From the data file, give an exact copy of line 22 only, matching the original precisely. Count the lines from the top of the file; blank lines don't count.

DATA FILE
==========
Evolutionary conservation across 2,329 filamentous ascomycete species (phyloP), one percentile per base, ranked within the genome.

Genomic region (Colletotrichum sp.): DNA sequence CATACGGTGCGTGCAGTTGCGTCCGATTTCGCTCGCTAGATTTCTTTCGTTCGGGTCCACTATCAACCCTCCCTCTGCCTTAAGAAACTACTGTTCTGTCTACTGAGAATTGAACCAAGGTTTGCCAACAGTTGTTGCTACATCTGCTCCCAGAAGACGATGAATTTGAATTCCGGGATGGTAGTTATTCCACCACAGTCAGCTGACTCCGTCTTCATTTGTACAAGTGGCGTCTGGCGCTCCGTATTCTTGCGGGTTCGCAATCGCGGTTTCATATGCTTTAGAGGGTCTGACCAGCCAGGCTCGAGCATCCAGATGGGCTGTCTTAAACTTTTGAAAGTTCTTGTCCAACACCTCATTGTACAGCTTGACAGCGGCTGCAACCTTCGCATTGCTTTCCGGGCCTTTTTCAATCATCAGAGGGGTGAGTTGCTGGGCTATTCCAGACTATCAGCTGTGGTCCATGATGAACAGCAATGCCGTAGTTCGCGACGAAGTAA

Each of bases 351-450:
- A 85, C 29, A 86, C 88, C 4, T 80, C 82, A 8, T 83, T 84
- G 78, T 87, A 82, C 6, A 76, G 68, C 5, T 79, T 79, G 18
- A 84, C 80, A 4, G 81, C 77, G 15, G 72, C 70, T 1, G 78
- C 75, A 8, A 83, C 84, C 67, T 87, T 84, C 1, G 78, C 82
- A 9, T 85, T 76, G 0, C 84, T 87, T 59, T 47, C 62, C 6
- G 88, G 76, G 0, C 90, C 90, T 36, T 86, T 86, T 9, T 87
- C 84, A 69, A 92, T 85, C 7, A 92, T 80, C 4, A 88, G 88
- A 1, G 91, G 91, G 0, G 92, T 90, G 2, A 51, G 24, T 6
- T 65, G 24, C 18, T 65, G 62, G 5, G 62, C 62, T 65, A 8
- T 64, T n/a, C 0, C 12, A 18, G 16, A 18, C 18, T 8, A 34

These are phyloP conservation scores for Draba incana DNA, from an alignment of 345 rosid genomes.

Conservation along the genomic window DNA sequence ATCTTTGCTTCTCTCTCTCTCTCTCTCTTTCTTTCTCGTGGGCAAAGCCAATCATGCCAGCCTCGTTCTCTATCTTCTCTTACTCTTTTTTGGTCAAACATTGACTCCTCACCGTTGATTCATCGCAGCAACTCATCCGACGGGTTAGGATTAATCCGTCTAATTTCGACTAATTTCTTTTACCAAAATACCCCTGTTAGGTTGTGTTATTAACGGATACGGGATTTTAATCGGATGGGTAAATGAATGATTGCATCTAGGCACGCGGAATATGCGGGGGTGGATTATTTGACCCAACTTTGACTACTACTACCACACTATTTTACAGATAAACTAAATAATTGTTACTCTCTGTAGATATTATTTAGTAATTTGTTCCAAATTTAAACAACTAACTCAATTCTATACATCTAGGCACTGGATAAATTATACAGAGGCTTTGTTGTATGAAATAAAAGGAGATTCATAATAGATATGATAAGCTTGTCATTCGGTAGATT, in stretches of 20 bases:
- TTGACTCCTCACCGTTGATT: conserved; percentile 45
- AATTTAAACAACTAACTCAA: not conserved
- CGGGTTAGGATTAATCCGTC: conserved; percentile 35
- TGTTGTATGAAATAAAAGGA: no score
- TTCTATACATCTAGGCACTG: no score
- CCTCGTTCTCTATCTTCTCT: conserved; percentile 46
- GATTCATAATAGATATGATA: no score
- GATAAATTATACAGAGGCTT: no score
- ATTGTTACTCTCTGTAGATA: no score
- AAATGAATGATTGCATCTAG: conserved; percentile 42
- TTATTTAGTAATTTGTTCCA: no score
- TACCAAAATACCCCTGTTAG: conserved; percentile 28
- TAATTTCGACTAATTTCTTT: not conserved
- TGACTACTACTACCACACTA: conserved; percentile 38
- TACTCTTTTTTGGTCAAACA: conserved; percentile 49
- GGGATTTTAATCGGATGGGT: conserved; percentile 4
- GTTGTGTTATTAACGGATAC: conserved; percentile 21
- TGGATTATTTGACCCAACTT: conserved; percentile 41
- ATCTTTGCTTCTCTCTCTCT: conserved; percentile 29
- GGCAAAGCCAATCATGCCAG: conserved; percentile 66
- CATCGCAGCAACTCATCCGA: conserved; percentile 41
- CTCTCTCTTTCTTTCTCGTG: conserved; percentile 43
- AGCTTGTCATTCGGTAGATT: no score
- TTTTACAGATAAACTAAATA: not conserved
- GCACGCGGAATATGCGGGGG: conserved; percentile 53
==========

- GATTCATAATAGATATGATA: no score